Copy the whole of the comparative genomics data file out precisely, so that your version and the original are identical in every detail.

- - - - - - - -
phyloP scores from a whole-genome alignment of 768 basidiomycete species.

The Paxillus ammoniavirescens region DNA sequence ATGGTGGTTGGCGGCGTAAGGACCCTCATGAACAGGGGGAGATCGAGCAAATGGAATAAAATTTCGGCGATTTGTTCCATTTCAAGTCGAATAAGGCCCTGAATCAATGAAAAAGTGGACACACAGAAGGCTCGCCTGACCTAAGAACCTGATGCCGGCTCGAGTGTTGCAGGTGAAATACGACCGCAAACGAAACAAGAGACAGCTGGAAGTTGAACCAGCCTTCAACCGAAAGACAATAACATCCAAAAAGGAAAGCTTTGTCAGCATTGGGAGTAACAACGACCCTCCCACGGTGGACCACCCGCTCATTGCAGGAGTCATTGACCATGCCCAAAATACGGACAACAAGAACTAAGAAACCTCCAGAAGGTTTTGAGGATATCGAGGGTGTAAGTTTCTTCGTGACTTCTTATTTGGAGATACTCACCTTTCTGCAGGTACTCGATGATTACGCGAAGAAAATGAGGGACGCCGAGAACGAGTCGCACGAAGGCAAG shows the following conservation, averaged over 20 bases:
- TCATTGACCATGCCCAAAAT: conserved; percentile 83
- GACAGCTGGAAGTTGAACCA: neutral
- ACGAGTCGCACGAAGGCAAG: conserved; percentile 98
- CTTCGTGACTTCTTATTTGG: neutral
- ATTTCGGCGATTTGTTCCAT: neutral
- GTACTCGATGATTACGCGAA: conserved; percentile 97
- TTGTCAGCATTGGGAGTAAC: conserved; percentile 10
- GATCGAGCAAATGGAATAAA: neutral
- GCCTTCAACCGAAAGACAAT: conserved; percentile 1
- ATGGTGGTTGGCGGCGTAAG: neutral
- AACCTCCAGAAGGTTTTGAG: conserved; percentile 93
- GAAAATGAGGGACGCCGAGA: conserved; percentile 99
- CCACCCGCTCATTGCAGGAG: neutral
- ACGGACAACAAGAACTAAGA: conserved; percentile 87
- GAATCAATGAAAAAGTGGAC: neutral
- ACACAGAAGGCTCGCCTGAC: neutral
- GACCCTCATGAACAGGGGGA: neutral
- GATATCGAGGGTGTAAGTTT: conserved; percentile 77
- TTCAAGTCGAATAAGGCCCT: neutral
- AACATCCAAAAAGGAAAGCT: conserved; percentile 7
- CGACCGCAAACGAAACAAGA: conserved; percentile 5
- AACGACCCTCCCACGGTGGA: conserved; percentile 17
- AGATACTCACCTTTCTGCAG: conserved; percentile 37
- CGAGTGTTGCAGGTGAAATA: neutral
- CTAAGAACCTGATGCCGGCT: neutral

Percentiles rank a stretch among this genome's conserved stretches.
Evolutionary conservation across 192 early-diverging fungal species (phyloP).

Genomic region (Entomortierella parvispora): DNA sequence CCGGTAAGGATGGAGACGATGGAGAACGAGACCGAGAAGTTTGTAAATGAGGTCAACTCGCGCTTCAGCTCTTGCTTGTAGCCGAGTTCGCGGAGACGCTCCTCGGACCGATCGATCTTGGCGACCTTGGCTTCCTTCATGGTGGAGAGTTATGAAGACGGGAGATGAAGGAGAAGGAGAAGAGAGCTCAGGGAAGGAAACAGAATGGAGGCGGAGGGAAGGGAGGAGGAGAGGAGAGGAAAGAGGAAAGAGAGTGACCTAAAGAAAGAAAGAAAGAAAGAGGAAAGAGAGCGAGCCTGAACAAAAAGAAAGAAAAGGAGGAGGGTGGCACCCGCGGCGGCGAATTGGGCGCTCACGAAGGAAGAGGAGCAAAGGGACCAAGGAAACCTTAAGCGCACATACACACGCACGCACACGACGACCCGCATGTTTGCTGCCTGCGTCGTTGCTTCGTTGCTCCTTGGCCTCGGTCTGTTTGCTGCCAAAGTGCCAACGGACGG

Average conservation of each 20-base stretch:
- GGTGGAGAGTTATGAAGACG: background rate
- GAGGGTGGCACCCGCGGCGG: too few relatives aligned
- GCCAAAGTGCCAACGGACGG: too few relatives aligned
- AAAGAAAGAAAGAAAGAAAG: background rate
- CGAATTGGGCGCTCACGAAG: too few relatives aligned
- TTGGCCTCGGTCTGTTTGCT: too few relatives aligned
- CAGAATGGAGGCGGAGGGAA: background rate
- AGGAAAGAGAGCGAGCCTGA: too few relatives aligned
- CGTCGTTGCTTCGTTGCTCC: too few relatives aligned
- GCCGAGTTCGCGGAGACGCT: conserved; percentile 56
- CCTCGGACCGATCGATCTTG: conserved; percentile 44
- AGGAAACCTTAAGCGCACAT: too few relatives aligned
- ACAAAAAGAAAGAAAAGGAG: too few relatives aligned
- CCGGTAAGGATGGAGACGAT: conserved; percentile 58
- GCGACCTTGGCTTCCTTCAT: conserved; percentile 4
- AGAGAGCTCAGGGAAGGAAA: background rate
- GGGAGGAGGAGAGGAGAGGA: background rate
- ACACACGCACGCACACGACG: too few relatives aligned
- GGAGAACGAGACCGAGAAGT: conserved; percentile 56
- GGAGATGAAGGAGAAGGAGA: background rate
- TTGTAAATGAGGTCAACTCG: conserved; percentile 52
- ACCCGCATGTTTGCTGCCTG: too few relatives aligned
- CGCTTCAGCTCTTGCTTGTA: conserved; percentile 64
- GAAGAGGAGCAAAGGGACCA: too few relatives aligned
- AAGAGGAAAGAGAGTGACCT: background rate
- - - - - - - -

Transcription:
phyloP scores from a whole-genome alignment of 768 basidiomycete species.

The Paxillus ammoniavirescens region DNA sequence ATGGTGGTTGGCGGCGTAAGGACCCTCATGAACAGGGGGAGATCGAGCAAATGGAATAAAATTTCGGCGATTTGTTCCATTTCAAGTCGAATAAGGCCCTGAATCAATGAAAAAGTGGACACACAGAAGGCTCGCCTGACCTAAGAACCTGATGCCGGCTCGAGTGTTGCAGGTGAAATACGACCGCAAACGAAACAAGAGACAGCTGGAAGTTGAACCAGCCTTCAACCGAAAGACAATAACATCCAAAAAGGAAAGCTTTGTCAGCATTGGGAGTAACAACGACCCTCCCACGGTGGACCACCCGCTCATTGCAGGAGTCATTGACCATGCCCAAAATACGGACAACAAGAACTAAGAAACCTCCAGAAGGTTTTGAGGATATCGAGGGTGTAAGTTTCTTCGTGACTTCTTATTTGGAGATACTCACCTTTCTGCAGGTACTCGATGATTACGCGAAGAAAATGAGGGACGCCGAGAACGAGTCGCACGAAGGCAAG shows the following conservation, averaged over 20 bases:
- TCATTGACCATGCCCAAAAT: conserved; percentile 83
- GACAGCTGGAAGTTGAACCA: neutral
- ACGAGTCGCACGAAGGCAAG: conserved; percentile 98
- CTTCGTGACTTCTTATTTGG: neutral
- ATTTCGGCGATTTGTTCCAT: neutral
- GTACTCGATGATTACGCGAA: conserved; percentile 97
- TTGTCAGCATTGGGAGTAAC: conserved; percentile 10
- GATCGAGCAAATGGAATAAA: neutral
- GCCTTCAACCGAAAGACAAT: conserved; percentile 1
- ATGGTGGTTGGCGGCGTAAG: neutral
- AACCTCCAGAAGGTTTTGAG: conserved; percentile 93
- GAAAATGAGGGACGCCGAGA: conserved; percentile 99
- CCACCCGCTCATTGCAGGAG: neutral
- ACGGACAACAAGAACTAAGA: conserved; percentile 87
- GAATCAATGAAAAAGTGGAC: neutral
- ACACAGAAGGCTCGCCTGAC: neutral
- GACCCTCATGAACAGGGGGA: neutral
- GATATCGAGGGTGTAAGTTT: conserved; percentile 77
- TTCAAGTCGAATAAGGCCCT: neutral
- AACATCCAAAAAGGAAAGCT: conserved; percentile 7
- CGACCGCAAACGAAACAAGA: conserved; percentile 5
- AACGACCCTCCCACGGTGGA: conserved; percentile 17
- AGATACTCACCTTTCTGCAG: conserved; percentile 37
- CGAGTGTTGCAGGTGAAATA: neutral
- CTAAGAACCTGATGCCGGCT: neutral

Percentiles rank a stretch among this genome's conserved stretches.
Evolutionary conservation across 192 early-diverging fungal species (phyloP).

Genomic region (Entomortierella parvispora): DNA sequence CCGGTAAGGATGGAGACGATGGAGAACGAGACCGAGAAGTTTGTAAATGAGGTCAACTCGCGCTTCAGCTCTTGCTTGTAGCCGAGTTCGCGGAGACGCTCCTCGGACCGATCGATCTTGGCGACCTTGGCTTCCTTCATGGTGGAGAGTTATGAAGACGGGAGATGAAGGAGAAGGAGAAGAGAGCTCAGGGAAGGAAACAGAATGGAGGCGGAGGGAAGGGAGGAGGAGAGGAGAGGAAAGAGGAAAGAGAGTGACCTAAAGAAAGAAAGAAAGAAAGAGGAAAGAGAGCGAGCCTGAACAAAAAGAAAGAAAAGGAGGAGGGTGGCACCCGCGGCGGCGAATTGGGCGCTCACGAAGGAAGAGGAGCAAAGGGACCAAGGAAACCTTAAGCGCACATACACACGCACGCACACGACGACCCGCATGTTTGCTGCCTGCGTCGTTGCTTCGTTGCTCCTTGGCCTCGGTCTGTTTGCTGCCAAAGTGCCAACGGACGG

Average conservation of each 20-base stretch:
- GGTGGAGAGTTATGAAGACG: background rate
- GAGGGTGGCACCCGCGGCGG: too few relatives aligned
- GCCAAAGTGCCAACGGACGG: too few relatives aligned
- AAAGAAAGAAAGAAAGAAAG: background rate
- CGAATTGGGCGCTCACGAAG: too few relatives aligned
- TTGGCCTCGGTCTGTTTGCT: too few relatives aligned
- CAGAATGGAGGCGGAGGGAA: background rate
- AGGAAAGAGAGCGAGCCTGA: too few relatives aligned
- CGTCGTTGCTTCGTTGCTCC: too few relatives aligned
- GCCGAGTTCGCGGAGACGCT: conserved; percentile 56
- CCTCGGACCGATCGATCTTG: conserved; percentile 44
- AGGAAACCTTAAGCGCACAT: too few relatives aligned
- ACAAAAAGAAAGAAAAGGAG: too few relatives aligned
- CCGGTAAGGATGGAGACGAT: conserved; percentile 58
- GCGACCTTGGCTTCCTTCAT: conserved; percentile 4
- AGAGAGCTCAGGGAAGGAAA: background rate
- GGGAGGAGGAGAGGAGAGGA: background rate
- ACACACGCACGCACACGACG: too few relatives aligned
- GGAGAACGAGACCGAGAAGT: conserved; percentile 56
- GGAGATGAAGGAGAAGGAGA: background rate
- TTGTAAATGAGGTCAACTCG: conserved; percentile 52
- ACCCGCATGTTTGCTGCCTG: too few relatives aligned
- CGCTTCAGCTCTTGCTTGTA: conserved; percentile 64
- GAAGAGGAGCAAAGGGACCA: too few relatives aligned
- AAGAGGAAAGAGAGTGACCT: background rate